Communication in Nursing--Across All Generations

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By Megan Murdock Krischke, contributor 

April 17, 2013 - As people live longer, healthier and more productive lives, there are more generations working side by side than ever before. Each generation brings its own expectations, views on work, values, experiences and culture to the workplace. This can create difficulty in understanding and health care communications with colleagues of different generations.


Michelle Troseth: good communication in nursing recognizes principles of dialogue.
Michelle Troseth, RN, MSN, DPNAP, FAAN, says learning the principles of dialogue will help foster good communication, even in the heat of difficult situations.

“The most common mistake that I see is that both generations make assumptions about the other,” stated Michelle Troseth, MSN, RN, DPNAP, FAAN, chief professional practice officer for Elsevier, in the Clinical Practice Model Resource Center (CPM).

“Older nurses have much to offer in experience and appreciate it when younger nurses listen before trying to impress them with what they know,” she continued. “Conversely, younger nurses have the benefit of more current information regarding things like technology and they generally bring with them an enthusiastic spirit for the work of caring for patients. They also may bring with them a more modern worldview of practice and collaboration.”

“The best advice that I have to give applies to every practitioner, regardless of age,” said Troseth.  “Each perspective is valuable, no matter whether it is from a nurse with 30 years of experience or one with six months in practice.”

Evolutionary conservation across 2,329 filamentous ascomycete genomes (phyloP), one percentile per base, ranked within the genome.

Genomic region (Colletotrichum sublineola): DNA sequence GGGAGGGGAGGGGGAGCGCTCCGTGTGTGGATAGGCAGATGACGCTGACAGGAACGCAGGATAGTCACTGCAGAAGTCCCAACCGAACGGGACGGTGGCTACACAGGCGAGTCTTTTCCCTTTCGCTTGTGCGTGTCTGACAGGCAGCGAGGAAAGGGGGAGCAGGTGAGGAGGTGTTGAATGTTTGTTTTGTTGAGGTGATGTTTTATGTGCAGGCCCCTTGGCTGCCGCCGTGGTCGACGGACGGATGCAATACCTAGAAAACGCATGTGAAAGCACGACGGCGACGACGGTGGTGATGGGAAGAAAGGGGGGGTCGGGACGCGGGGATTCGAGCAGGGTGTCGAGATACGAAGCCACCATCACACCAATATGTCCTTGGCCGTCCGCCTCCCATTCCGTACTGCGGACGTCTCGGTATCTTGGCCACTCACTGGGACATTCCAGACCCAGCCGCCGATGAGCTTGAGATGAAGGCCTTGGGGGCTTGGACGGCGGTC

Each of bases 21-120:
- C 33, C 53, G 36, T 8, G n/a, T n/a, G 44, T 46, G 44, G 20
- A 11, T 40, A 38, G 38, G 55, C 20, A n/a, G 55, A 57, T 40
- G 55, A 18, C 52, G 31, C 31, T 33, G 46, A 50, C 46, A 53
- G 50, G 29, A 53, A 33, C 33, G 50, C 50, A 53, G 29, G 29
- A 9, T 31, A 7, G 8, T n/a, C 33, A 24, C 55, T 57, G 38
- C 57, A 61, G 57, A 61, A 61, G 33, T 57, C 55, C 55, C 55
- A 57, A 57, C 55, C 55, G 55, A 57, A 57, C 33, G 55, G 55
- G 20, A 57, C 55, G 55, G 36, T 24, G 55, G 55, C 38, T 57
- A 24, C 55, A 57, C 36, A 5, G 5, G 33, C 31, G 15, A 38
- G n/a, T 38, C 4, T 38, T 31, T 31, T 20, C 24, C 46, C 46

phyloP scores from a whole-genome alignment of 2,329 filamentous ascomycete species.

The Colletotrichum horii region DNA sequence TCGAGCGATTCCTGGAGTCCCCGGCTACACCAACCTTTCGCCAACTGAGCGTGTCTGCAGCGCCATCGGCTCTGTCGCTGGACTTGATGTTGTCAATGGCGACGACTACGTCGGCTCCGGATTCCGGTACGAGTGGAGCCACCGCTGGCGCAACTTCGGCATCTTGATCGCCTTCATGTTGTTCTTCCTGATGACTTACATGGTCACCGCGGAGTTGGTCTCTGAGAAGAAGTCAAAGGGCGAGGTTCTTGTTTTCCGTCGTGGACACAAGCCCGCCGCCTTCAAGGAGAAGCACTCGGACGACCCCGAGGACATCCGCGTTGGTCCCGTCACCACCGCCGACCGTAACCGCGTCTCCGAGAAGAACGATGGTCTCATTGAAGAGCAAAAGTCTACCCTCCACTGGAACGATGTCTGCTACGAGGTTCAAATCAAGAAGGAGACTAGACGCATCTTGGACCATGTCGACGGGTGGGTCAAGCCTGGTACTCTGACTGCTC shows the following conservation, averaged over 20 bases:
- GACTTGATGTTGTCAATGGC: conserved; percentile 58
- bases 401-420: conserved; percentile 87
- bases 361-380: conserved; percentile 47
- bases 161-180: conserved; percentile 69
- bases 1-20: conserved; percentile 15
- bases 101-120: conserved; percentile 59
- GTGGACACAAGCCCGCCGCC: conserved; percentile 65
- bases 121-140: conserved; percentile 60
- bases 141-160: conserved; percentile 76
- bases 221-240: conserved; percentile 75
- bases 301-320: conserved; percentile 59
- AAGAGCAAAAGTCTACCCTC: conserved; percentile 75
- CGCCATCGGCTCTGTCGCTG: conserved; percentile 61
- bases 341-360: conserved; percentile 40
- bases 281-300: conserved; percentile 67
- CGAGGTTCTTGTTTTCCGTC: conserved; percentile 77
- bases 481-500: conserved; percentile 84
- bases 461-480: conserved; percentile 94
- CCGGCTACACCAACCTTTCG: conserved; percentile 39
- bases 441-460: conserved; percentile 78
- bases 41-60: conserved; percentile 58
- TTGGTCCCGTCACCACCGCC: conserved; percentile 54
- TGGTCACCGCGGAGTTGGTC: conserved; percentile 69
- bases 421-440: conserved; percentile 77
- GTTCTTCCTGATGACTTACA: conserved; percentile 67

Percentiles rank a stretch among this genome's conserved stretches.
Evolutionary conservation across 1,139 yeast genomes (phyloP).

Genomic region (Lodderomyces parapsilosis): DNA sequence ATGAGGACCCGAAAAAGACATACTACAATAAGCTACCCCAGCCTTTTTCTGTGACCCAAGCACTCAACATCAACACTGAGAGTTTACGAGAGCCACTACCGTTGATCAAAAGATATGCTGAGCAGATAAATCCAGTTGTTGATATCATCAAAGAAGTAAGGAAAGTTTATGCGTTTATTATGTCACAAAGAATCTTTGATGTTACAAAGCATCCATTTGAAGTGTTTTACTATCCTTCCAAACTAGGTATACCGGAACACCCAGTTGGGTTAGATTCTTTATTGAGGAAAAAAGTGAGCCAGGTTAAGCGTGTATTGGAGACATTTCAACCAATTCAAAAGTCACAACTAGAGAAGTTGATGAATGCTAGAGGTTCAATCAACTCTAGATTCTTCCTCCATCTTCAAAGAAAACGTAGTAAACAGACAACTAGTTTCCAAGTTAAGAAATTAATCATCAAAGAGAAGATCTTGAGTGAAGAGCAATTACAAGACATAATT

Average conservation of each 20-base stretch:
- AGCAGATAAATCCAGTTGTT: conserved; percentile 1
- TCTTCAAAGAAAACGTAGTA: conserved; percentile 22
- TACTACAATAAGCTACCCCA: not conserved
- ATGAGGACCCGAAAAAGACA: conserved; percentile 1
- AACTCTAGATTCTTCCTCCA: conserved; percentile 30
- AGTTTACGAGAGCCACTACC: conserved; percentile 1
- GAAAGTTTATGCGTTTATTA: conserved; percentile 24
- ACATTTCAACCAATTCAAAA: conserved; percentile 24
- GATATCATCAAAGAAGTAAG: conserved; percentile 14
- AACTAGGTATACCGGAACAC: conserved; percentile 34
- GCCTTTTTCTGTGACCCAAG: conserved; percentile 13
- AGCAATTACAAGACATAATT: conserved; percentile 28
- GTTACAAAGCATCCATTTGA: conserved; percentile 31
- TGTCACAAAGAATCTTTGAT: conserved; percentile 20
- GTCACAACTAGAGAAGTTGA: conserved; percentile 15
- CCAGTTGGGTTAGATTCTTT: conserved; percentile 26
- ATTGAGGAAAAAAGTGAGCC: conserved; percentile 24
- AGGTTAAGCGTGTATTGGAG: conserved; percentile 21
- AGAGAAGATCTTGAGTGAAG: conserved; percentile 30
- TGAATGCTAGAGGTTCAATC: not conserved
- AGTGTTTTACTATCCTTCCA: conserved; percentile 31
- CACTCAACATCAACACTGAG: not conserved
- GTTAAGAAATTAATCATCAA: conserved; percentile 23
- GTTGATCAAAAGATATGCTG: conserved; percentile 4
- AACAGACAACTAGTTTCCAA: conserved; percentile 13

Marian Grant: different nursing generations have been trained differently.
Marian Grant, DNP, CRNP, says that younger nurses often don't realize that RNs were trained very differently even 20 or 30 years ago.

“Communication styles are changing,” noted Marian Grant, DNP, CRNP, assistant professor at the University of Maryland School of Nursing, “The younger generations are much less formal. They include smiley faces and lots of exclamation points in their emails and might sign off a communication ‘Love, Marian.’ Older colleagues can see that as unprofessional.”

“Every generation approaches the issues of the day in a different fashion,” expounded Troseth. “It is vitally important that we recognize that the perspective each generation brings to an organization, as a whole, is uniquely valuable to the sustainability of that organization. It is critical that there is respect for every voice, even if we disagree.”

Scripps Health, based in San Diego, offers a Five Generations in the Workplace class to its hospital leaders and emerging leaders to help recognize the contributions, challenges and needs each generation brings.

Juergen Deutzer, RN, MSN, learning leader at the Scripps Center for Learning and Innovation, offered these insights and common traits about the five generations:

  • Traditionals (born 1930-1945) offer a richness of life and work experience. They are good leaders, trustworthy, thorough and hardworking. They tend to dislike change and feel uncomfortable with conflict.
  • Baby Boomers (born 1946-1964) are the most ambitious generation, putting their careers first. They are willing to go the extra mile and tend to do well relationally. They can, however be reluctant to go against their peers and can be overly sensitive to feedback.
  • Generation X (born 1965-1976) is the first technologically savvy generation and has embraced working collaboratively. They are creative, self-directed and not intimidated by authority. On the other hand, they can be cynical, impatient and have poor people skills.